South Africa's political parties

South Africa has a vibrant multiparty political system, with 16 parties represented in parliament. The African National Congress is the majority party in the National Assembly and controls eight of the country's nine provinces. But opposition parties remain robust and vocal.

To help you get the full political picture, here's the rundown on the history and policies of the parties represented in South Africa's parliament.

* African National Congress
* Democratic Alliance
* Inkatha Freedom Party
* United Democratic Movement
* Independent Democrats
* African Christian Democratic Party
* Freedom Front Plus
* National Democratic Convention
* Pan Africanist Congress
* United Christian Democratic Party
* Minority Front
* Azanian Peoples Organisation
* Other parties
* SA Communist Party
* New National Party

African National Congress website

African National Congress
(293 seats in the National Assembly)
The South African Native National Congress was founded in 1912 with the aim to bring together Africans to defend their rights and fight for freedom. In 1923 its name was changed to the African National Congress (ANC).

Following the 1960 Sharpeville massacre, the party was banned by the Nationalist government. From 1961 organised acts of sabotage began, marking the emergence of Umkhonto we Sizwe, the armed wing of the ANC. The ANC was to be an underground and exiled organisation for the next 30 years.

In February 1990, the government unbanned the ANC and released Nelson Mandela and other political prisoners. The ANC was again able to openly recruit members and establish regional structures.

In the historic 1994 elections the ANC won 62% of the vote. Nelson Mandela became South Africa's first democratically elected president. In the 1999 elections the party increased its majority to a point short of two-thirds of the total vote. A two-thirds majority allows a party to change the constitution. Thabo Mbeki succeeded Mandela as president of the country.

ANC policy is to increase economic growth and reduce poverty. The Freedom Charter remains the party’s basic policy document. Adopted in June 1955 by the ANC and its allies, the charter lists principles upon which a democratic South Africa should be built.

In 1994 the ANC adopted the Reconstruction and Development Programme (RDP) as a policy framework to guide it in transforming South Africa from a divided society to one that provides equal opportunities for all its citizens. The four main principles of the RDP are:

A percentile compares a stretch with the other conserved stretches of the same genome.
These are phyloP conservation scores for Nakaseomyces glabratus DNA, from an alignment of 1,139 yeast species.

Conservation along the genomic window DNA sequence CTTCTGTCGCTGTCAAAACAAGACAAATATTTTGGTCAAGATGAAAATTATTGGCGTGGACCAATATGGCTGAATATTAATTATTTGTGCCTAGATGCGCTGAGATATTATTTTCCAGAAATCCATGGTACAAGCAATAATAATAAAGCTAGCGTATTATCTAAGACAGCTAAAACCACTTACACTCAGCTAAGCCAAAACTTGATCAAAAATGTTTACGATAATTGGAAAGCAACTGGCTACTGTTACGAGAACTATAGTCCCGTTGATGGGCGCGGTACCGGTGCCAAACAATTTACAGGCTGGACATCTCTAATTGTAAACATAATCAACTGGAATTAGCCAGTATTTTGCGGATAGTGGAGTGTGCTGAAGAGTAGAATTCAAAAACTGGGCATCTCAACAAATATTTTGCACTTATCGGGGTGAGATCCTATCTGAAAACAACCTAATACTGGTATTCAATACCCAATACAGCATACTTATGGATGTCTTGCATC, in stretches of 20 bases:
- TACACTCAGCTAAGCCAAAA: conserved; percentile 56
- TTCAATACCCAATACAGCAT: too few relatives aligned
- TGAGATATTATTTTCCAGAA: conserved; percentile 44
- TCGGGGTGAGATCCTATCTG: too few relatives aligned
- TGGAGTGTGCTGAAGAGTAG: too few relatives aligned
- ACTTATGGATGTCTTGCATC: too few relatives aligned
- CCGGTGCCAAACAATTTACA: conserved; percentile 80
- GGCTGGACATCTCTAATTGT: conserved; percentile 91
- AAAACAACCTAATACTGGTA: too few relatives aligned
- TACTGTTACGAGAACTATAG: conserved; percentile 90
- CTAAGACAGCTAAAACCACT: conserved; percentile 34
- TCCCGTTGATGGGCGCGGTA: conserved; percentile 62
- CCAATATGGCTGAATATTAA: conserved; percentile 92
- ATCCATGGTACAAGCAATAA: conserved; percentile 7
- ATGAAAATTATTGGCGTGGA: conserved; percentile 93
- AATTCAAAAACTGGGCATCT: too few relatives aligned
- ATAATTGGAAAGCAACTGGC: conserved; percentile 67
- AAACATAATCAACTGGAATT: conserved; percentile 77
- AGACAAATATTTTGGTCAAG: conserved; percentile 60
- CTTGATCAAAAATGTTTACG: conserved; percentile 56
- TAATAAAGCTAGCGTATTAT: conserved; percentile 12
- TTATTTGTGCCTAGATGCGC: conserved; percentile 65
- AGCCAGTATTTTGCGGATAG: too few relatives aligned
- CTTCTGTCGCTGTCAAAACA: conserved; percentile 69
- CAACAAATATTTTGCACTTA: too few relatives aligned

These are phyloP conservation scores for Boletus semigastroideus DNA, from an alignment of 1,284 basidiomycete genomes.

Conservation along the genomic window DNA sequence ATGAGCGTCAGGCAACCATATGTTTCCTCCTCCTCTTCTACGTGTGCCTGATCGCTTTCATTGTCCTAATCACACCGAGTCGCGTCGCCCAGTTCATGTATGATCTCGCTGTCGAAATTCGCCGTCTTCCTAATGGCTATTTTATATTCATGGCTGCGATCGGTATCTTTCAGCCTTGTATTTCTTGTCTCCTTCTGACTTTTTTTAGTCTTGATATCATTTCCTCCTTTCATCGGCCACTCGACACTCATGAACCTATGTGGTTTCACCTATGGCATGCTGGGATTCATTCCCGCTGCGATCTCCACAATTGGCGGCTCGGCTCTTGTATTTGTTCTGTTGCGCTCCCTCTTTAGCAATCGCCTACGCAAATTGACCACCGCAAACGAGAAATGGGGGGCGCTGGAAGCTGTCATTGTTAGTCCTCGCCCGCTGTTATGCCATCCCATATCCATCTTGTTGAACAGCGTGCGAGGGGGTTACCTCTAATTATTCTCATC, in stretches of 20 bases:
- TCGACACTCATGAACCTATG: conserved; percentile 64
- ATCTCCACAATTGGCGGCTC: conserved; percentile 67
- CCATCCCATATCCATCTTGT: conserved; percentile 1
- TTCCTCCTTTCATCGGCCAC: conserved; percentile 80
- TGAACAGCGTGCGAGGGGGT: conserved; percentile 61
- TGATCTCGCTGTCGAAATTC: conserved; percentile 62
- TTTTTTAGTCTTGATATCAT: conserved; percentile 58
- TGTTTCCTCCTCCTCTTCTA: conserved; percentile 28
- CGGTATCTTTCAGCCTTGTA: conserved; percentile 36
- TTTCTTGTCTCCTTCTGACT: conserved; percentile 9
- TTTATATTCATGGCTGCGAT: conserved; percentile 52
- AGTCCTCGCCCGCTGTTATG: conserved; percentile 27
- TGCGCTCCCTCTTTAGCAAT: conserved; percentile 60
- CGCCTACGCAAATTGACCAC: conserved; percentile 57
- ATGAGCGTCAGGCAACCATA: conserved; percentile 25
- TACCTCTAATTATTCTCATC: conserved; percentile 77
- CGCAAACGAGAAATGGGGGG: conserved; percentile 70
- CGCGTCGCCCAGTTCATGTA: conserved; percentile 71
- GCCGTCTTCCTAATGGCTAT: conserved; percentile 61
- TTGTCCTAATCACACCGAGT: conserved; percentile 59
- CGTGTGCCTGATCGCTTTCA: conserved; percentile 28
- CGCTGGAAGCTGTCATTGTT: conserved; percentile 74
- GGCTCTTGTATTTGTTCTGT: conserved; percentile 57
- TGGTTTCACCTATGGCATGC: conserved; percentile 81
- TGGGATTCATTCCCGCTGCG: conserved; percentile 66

* meeting the people's basic needs, such as housing, water and electricity;
* developing the country's human resources;
* building the economy; and
* democratising state institutions and society.

In 1996 the ANC adopted the Growth, Employment and Redistribution macroeconomic strategy, or Gear. This is a strategy for rebuilding and restructuring the economy in line with the main principles of the RDP.

Some of the successes of the ANC's social strategy include:

* In 1994, 64% of South African households had their own home; by 2004 this was 78%. Electricity was extended from 58% to 85% of households.
* From 1994 to 2004, household access to water increased from 68% to 75%. Access to sanitation services was extended from 49% to 63% of households.
* Expenditure on social grants increased 3.7-fold between 1994 and 2004, from R10-billion to R37.1-billion. The number of beneficiaries grew from 2.6-million to 7.9-million.
* From 1992 to 1996, the proportion of public spending devoted to primary healthcare increased from 11% to 21%. Full immunisation coverage at the age of one year was increased from 63% in 1998 to 72% in 2002. Routine coverage for the oral polio vaccine grew from 74% in 1998 to 89% in 2003.
* Expenditure on education, the largest single budgetary item in South Africa, increased from R43-billion in 1999 to R70-billion in 2003.
* In 1994 14% of the population had a matric certificate; by 2004 this was 25%. And in the 10 years since democracy, functional literacy has risen from 66% to 80%.

Also see the South African Communist Party and the New National Party.

Democratic Alliance website

Democratic Alliance
(47 seats in the National Assembly)